What is iMessage?

Discussion in 'iPhone' started by Chris Pisarra, Jan 11, 2012.

  1. So sometimes my text messages are in blue, indicating iMessage, I guess.

    What is it? Do I care? Does it make a difference to me in any way? Can I
    choose to use it instead of regular texting? Why would I? Or why wouldn't
    I?

    This seems like a distinction without a difference.

    Chris
     
    Chris Pisarra, Jan 11, 2012
    #1
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  2. In article <jeisa9$46g$>,
    "Chris Pisarra" <> wrote:

    > So sometimes my text messages are in blue, indicating iMessage, I guess.
    >
    > What is it? Do I care? Does it make a difference to me in any way? Can I
    > choose to use it instead of regular texting? Why would I? Or why wouldn't
    > I?


    If you have unlimited texting, it won't make a difference, but if you have
    limited texting or strictly pay per text, iMessage can save you money.

    --
    Tea Party Patriots is to Patriotism as
    People's Democratic Republic is to Democracy.
     
    Michelle Steiner, Jan 11, 2012
    #2
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  3. Chris Pisarra

    Guest

    Michelle Steiner <> writes:
    > In article <jeisa9$46g$>,
    > "Chris Pisarra" <> wrote:
    >
    >> So sometimes my text messages are in blue, indicating iMessage, I guess.
    >> What is it? Do I care? Does it make a difference to me in any way?


    > If you have unlimited texting, it won't make a difference, but if you have
    > limited texting or strictly pay per text, iMessage can save you money.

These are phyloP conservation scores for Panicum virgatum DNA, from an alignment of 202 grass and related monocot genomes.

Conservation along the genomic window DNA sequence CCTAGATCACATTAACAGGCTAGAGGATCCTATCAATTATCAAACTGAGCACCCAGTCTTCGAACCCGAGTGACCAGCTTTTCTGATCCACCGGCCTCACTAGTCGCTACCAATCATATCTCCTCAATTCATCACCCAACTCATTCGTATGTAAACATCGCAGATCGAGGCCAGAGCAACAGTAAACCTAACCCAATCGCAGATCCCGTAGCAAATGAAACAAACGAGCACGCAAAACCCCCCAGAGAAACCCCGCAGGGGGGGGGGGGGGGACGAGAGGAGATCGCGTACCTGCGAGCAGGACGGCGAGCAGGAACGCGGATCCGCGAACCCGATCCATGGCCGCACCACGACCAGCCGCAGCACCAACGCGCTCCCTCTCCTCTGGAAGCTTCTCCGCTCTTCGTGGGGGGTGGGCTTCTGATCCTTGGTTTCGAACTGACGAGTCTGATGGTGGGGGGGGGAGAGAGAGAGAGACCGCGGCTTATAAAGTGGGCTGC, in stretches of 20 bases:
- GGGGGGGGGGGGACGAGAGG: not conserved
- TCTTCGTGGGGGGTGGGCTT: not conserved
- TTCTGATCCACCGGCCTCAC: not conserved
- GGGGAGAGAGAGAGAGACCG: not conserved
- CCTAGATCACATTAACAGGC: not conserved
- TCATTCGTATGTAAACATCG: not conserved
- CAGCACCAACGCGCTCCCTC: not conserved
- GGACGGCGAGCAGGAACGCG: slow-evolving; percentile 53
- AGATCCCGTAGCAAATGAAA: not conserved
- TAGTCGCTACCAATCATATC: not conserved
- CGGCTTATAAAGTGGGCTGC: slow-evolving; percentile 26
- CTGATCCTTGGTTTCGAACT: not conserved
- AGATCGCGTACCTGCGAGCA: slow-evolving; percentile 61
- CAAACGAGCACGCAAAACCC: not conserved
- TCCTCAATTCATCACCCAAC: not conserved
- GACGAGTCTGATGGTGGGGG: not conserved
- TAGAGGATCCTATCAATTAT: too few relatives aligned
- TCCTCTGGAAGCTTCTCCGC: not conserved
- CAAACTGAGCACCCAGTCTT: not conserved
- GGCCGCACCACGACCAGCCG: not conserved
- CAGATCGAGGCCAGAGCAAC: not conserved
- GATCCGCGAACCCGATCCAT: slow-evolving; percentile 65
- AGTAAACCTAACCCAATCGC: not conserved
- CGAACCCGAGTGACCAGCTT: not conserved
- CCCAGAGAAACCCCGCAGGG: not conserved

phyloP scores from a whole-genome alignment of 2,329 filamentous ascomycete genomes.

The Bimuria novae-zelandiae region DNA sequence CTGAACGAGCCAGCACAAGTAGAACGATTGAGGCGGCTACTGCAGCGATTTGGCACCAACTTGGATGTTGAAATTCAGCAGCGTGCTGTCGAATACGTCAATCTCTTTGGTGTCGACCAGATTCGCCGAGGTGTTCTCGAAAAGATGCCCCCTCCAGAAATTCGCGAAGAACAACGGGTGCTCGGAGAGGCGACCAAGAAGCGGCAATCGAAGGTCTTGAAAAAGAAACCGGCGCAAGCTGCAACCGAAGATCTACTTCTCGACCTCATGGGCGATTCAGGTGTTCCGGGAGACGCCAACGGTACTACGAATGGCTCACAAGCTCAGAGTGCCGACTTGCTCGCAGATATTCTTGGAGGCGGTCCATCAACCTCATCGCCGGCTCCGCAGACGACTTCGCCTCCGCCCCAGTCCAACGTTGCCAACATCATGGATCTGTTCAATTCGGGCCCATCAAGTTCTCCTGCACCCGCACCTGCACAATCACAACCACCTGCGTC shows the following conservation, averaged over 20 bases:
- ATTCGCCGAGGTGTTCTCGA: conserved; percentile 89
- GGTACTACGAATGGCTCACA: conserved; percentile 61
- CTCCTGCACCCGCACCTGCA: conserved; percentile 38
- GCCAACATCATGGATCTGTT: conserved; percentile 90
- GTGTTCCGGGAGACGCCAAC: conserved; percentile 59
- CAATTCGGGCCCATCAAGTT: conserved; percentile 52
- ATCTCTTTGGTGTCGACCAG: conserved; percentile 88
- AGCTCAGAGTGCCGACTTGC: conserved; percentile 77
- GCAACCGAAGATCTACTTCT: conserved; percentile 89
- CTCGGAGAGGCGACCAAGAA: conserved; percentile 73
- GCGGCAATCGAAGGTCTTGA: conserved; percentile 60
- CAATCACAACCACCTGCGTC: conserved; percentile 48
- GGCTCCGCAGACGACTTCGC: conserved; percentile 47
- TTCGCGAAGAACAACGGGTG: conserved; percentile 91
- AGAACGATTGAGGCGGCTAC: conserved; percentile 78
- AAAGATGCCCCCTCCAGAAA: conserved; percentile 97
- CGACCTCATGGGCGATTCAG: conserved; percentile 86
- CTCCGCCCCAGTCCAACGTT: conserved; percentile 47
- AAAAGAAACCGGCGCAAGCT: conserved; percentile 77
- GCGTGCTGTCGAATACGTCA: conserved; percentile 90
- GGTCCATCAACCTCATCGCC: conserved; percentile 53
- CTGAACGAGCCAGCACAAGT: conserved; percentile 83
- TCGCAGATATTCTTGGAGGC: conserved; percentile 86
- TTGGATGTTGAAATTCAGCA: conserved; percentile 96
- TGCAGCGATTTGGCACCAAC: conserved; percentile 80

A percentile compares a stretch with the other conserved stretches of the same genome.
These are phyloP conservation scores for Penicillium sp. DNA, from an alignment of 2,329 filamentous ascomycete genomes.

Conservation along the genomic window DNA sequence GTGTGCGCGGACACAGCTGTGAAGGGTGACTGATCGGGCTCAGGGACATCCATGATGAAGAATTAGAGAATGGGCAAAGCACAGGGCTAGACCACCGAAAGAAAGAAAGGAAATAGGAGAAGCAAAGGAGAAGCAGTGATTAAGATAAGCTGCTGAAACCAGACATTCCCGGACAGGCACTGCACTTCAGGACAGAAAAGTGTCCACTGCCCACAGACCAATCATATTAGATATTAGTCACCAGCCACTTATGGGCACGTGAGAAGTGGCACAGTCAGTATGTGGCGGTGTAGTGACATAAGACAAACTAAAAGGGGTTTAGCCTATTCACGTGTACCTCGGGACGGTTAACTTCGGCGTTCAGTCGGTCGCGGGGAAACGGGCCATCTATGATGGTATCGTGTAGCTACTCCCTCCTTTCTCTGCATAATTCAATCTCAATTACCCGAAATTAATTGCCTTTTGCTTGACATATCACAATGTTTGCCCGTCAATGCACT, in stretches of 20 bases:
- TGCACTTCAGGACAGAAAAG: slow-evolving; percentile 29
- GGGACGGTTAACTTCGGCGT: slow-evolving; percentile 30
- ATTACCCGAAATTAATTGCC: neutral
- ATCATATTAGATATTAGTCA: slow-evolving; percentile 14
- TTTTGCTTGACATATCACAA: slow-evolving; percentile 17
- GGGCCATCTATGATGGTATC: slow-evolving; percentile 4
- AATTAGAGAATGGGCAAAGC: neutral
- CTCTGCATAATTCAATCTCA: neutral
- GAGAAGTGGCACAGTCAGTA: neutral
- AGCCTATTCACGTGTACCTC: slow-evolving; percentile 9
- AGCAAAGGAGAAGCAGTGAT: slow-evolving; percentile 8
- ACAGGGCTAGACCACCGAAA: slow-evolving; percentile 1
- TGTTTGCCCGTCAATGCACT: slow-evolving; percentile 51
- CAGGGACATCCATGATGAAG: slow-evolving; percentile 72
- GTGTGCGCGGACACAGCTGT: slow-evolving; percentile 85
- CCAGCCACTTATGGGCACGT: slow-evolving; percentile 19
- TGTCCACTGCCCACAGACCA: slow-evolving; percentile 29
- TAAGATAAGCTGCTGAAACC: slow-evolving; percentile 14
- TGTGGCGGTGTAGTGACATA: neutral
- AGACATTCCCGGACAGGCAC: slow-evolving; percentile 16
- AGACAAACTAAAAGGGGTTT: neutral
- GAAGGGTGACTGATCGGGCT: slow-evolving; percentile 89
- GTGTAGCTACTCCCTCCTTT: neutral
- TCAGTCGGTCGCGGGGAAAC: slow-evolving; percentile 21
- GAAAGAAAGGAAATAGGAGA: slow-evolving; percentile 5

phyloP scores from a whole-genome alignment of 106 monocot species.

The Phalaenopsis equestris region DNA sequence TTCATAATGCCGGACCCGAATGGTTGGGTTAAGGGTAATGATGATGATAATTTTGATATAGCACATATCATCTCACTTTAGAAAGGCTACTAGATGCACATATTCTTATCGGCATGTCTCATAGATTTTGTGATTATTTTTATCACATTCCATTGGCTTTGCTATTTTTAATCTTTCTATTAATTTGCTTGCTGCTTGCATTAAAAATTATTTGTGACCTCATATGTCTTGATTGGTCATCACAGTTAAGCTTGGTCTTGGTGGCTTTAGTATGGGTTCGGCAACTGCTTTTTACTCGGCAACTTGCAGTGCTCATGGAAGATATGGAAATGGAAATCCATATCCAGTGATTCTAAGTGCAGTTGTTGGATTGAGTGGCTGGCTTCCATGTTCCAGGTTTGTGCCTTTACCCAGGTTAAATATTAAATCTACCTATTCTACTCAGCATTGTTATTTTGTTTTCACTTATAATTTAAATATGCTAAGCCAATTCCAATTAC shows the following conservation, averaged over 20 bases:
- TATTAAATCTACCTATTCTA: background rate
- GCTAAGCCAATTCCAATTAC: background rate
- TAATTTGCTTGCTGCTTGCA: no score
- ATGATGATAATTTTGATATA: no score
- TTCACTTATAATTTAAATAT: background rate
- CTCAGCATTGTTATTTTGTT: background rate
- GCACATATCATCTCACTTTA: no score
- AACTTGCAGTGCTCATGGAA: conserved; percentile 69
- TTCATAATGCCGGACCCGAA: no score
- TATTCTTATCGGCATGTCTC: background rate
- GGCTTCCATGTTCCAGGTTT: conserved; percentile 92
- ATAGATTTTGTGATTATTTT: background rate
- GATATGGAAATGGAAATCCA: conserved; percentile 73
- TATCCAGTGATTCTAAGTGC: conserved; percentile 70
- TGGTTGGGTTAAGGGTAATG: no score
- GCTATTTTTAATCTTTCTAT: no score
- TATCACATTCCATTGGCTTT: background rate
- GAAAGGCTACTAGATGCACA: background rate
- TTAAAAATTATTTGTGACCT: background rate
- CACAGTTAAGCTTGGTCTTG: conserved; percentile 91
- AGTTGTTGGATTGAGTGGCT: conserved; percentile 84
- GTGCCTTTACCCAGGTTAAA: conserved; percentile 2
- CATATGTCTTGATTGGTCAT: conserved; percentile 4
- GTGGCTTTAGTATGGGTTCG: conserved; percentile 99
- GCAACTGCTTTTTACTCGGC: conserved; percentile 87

It adds a bunch of features above and beyond traditional SMS (or
    even MMS) messaging.

    For one, the "address" which routes a message may be the
    cell-phone number, like traditional messages -- but it also
    may be any e-mail address you (or the recipient) has registered
    with Apple. That's how iMessage messages get to folks who
    have iPads and iPod Touch devices. You may register as many
    e-mail addresses as you like.

    iMessage messages travel over your internet connection (if
    you have 3G, it'll use that, if you have wifi, it'll use that).

    It's possible to have read-receipts in iMessage (not that I'm
    sure why anyone would actually use them).

    When you are typing, the recipient will see "..." showing them so.

    Messages are not limited to 140 chars.

    It's possible to have a multi-person chat.

    There are probably other things, but that's all I can think
    at the moment.

    Oh, and, of course, it's free - unlike SMS (which is one of
    the most astounding rip-offs I've ever seen - the phone
    companies have been making out like bandits on that).

    --
    Plain Bread alone for e-mail, thanks. The rest gets trashed.
     
    , Jan 11, 2012
    #3
  4. On Tue, 10 Jan 2012 20:34:18 -0700, Michelle Steiner
    <> wrote:

    >In article <jeisa9$46g$>,
    > "Chris Pisarra" <> wrote:
    >
    >> So sometimes my text messages are in blue, indicating iMessage, I guess.
    >>
    >> What is it? Do I care? Does it make a difference to me in any way? Can I
    >> choose to use it instead of regular texting? Why would I? Or why wouldn't
    >> I?

    >
    >If you have unlimited texting, it won't make a difference, but if you have
    >limited texting or strictly pay per text, iMessage can save you money.


    I don't have texting at all. It would cost an extra $10/month for
    the minimum amount of texting. But I can text my daughter who has
    an iPhone because iMessage doesn't use Verizon's texting. Her
    daughters want me to have conventional texting though.

    I can even use iMessage with my wi-fi iPad. My hope is that a
    universal app comes out that works with competitor's devices - causing
    the phone companies' texting model to die.

    --
    "In no part of the constitution is more wisdom to be found,
    than in the clause which confides the question of war or peace
    to the legislature, and not to the executive department."

    - James Madison
     
    Howard Brazee, Jan 11, 2012
    #4
  5. Chris Pisarra

    Chris Blunt Guest